Embryos with a normal amount of chromosomes have the best chance of resulting in a full-term pregnancy and healthy baby. Embryos with missing or additional chromosomes are more likely to result in both pregnancy loss (miscarriage) and implantation failure.

Note: As we know, science advances quickly, so terminology changes constantly. PGT-A was previously referred to as "PGS" (or preimplantation genetic screening). Because of this, you may still occasionally come across articles or materials referencing the term "PGS." 

What is PGT-M?

Preimplantation genetic testing for monogenic diseases (PGT-M) refers to the process of testing embryos for single gene defects. This test can help to identify any embryos carrying those genes and prevent that disease from being passed along to your future child, reducing the risk of serious health conditions.

For example, if you have a family history of serious medical conditions, this form of preimplantation genetic testing can be genuinely life-saving.

Note: PGT-M was previously called "PGD" - or preimplantation genetic diagnosis.

What is a sperm donor?

A sperm donor is exactly as it sounds: a person who donates sperm to a help create a pregnancy for someone else. Sometimes the donor's identity is known and sometimes they choose to be de-identified (or anonymous). We encourage you to explore the benefits to choosing an "open door" sperm donor as you decide which of these options is best for your family.

While our partner clinic Illume Fertility does not operate its own sperm bank, we’re able to refer patients to FDA-registered and compliant sperm banks so you can select a donor who’s a good fit for you.

What is an egg donor?

An egg donor is someone who chooses to donate their eggs to help create a pregnancy for another person(s). Like a sperm donor, egg donors can be either "known" or de-identified (anonymous). Consider what sort of connection you want to have (and want your child to have) with the egg donor as you move through the process.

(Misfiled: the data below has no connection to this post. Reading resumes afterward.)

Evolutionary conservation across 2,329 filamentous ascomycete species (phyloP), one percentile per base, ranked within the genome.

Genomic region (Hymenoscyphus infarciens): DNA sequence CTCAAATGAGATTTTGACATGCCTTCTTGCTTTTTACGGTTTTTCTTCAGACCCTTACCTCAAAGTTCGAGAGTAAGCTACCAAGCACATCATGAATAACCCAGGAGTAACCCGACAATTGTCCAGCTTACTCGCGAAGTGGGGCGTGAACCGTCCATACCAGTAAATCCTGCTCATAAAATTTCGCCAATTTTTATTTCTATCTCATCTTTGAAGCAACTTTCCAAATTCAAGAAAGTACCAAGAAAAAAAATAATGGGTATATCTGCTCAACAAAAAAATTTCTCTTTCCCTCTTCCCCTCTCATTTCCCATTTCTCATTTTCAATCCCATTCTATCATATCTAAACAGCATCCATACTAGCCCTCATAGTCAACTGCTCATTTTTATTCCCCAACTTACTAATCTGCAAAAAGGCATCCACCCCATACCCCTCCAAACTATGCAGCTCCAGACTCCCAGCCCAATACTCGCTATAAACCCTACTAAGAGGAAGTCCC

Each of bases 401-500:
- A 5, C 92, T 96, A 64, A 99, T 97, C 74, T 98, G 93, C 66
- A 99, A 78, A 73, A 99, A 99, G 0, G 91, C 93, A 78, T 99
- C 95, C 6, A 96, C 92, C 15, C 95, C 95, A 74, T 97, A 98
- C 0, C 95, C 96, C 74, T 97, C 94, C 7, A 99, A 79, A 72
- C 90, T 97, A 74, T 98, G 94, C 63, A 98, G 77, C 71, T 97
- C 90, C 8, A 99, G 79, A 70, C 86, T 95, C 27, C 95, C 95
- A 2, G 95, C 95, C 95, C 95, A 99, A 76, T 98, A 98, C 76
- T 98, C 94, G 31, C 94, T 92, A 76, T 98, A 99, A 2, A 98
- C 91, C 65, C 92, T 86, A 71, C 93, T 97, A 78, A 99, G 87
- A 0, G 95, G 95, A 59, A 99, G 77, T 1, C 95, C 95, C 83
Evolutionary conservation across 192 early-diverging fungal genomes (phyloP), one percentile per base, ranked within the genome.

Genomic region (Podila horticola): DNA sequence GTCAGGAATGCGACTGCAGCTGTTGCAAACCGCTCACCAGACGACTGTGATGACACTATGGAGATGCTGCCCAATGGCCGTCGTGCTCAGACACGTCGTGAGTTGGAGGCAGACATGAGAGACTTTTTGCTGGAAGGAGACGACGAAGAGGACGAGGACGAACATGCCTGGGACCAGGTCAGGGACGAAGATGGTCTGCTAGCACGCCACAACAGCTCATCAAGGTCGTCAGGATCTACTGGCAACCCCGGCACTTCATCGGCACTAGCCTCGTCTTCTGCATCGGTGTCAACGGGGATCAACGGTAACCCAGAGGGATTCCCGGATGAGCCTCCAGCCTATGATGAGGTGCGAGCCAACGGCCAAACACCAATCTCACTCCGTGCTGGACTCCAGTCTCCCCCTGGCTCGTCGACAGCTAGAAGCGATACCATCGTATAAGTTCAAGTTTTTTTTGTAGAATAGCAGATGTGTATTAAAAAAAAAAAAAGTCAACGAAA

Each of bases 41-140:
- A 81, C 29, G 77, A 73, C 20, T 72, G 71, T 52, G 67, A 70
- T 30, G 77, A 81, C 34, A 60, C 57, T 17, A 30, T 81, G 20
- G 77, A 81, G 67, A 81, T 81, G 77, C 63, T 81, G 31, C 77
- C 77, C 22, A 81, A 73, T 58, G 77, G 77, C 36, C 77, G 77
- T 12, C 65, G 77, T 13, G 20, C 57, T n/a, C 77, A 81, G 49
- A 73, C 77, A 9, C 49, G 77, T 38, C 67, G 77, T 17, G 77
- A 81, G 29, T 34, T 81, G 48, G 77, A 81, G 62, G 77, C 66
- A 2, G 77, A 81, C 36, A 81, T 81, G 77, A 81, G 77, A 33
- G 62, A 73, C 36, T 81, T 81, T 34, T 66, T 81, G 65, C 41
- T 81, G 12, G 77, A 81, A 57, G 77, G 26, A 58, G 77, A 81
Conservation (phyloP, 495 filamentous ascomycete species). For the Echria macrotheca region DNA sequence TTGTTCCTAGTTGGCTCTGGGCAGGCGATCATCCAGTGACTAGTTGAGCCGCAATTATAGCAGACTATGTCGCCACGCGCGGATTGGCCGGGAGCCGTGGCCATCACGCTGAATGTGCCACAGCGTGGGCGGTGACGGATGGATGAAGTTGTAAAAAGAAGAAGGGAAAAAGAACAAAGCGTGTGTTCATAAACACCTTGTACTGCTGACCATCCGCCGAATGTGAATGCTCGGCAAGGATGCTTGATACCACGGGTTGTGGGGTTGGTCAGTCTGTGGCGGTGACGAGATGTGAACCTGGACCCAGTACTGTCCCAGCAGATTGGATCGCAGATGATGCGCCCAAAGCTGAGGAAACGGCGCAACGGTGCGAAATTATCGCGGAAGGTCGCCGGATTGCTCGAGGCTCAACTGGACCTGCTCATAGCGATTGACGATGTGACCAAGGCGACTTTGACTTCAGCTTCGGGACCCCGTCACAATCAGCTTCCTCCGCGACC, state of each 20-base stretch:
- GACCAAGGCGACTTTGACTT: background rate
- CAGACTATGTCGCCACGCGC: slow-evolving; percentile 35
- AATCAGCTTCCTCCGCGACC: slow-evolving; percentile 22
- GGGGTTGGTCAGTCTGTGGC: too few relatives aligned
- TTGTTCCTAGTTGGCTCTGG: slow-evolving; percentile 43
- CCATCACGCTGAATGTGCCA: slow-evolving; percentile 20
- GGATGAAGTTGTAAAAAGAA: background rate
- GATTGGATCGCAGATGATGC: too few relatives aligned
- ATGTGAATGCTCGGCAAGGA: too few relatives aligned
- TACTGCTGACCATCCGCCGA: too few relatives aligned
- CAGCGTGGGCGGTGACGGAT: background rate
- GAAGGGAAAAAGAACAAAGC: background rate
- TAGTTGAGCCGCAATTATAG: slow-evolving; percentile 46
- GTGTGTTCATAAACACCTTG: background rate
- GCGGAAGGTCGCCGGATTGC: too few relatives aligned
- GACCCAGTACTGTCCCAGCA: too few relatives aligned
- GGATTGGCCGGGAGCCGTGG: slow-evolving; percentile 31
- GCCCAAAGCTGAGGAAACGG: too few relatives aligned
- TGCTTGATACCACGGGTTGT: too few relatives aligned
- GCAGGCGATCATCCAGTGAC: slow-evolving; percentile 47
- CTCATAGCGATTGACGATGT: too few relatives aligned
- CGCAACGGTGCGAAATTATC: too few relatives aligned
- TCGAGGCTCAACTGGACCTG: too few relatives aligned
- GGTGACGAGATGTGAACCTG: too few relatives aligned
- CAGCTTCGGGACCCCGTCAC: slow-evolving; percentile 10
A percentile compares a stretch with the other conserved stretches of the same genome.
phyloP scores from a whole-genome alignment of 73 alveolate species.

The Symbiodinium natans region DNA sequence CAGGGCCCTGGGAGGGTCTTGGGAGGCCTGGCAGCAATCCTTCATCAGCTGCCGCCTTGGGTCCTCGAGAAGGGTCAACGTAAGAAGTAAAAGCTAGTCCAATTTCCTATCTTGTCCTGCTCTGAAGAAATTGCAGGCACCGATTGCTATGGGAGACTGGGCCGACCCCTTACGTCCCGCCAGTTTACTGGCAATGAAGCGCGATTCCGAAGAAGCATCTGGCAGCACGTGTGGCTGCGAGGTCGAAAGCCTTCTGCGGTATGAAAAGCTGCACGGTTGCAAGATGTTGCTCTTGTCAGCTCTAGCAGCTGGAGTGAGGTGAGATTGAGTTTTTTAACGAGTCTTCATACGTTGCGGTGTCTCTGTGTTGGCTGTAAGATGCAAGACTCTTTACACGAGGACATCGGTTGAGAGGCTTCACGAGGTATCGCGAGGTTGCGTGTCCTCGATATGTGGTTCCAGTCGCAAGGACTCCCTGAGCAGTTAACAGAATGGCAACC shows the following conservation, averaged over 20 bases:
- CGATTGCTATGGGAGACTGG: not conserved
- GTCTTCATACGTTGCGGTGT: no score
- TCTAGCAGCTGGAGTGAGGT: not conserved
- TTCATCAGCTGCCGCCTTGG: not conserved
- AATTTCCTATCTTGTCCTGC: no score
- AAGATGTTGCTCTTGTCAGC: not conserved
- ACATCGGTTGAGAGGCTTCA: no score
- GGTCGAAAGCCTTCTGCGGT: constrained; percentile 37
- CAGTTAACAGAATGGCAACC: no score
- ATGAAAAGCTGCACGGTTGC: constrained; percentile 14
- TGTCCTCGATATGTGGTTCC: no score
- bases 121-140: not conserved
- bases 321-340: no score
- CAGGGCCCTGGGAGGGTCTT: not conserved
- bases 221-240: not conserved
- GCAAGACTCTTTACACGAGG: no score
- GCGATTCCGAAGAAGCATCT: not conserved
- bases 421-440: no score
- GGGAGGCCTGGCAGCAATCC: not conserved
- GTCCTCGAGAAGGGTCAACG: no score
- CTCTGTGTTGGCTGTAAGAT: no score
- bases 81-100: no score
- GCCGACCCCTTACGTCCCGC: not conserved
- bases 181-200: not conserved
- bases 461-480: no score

What is an intended parent?

Intended parent(s) refers to the person (or people) who will be legally responsible for caring for and raising the child. This status applies regardless of who has given birth to the child or if the intended parent(s) are genetically linked to the child.

What is a surrogate?

A surrogate is a person who carries a pregnancy to term for another family.

You’ve probably heard the term “surrogate” and “surrogacy” a lot – these terms are now common knowledge. But the medical terminology has evolved beyond that basic definition, and now the term "gestational carrier" is often used in place of the term "surrogate." 

What is a gestational carrier?

A gestational carrier is a more modern term for "surrogate." However, it still means the same thing: a gestational carrier (often referred to in shorthand as "GC") is a person who carries a pregnancy to term for another family.

In the past, some families were formed using traditional surrogacy, where the surrogate contributed both her eggs and uterus to the process.

However, traditional surrogacy is legally complex, as the surrogate is genetically linked to the child in those instances, so this form of surrogacy is much less common today as a result. 

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What is RIVF?

With reciprocal IVF (RIVF), Partner A donates eggs to Partner B, and then Partner A carries the pregnancy to term. For some LGBTQ+ couples, this is a way for both partners to physically participate in the conception and carrying process and feel more intimately involved in the creation of their child.

How does it work? One partner undergoes superovulation with fertility medicines to produce multiple eggs and then has an egg retrieval.

After egg retrieval, Partner A's eggs are combined with the couples' designated donor sperm in the IVF laboratory. The carrying partner (Partner B) then goes on medication to prepare their uterus for an embryo transfer (and hopefully, a healthy pregnancy and eventual delivery). 

Knowledge is Power

By taking the time to educate yourself on the many different terms and acronyms of the fertility and family-building space, you are setting yourself up for success. While your doctor will certainly not expect you to speak their language, and will always be happy to explain each step of the process, having a grasp of common terminology can help you feel much more prepared.

Looking for more information? Reach out now to speak with an LGBTQ+ family-building expert and find the right path to parenthood for you. 

Lisa Rosenthal

Working with Gay Parents To Be and our partner fertility clinic, Illume Fertility, as a dedicated Patient Advocate gives Lisa Rosenthal an opportunity to expand her passion and commitment to reproductive health and family building. Lisa is committed to supporting all families in having the families that they desire, in the ways that work best for them.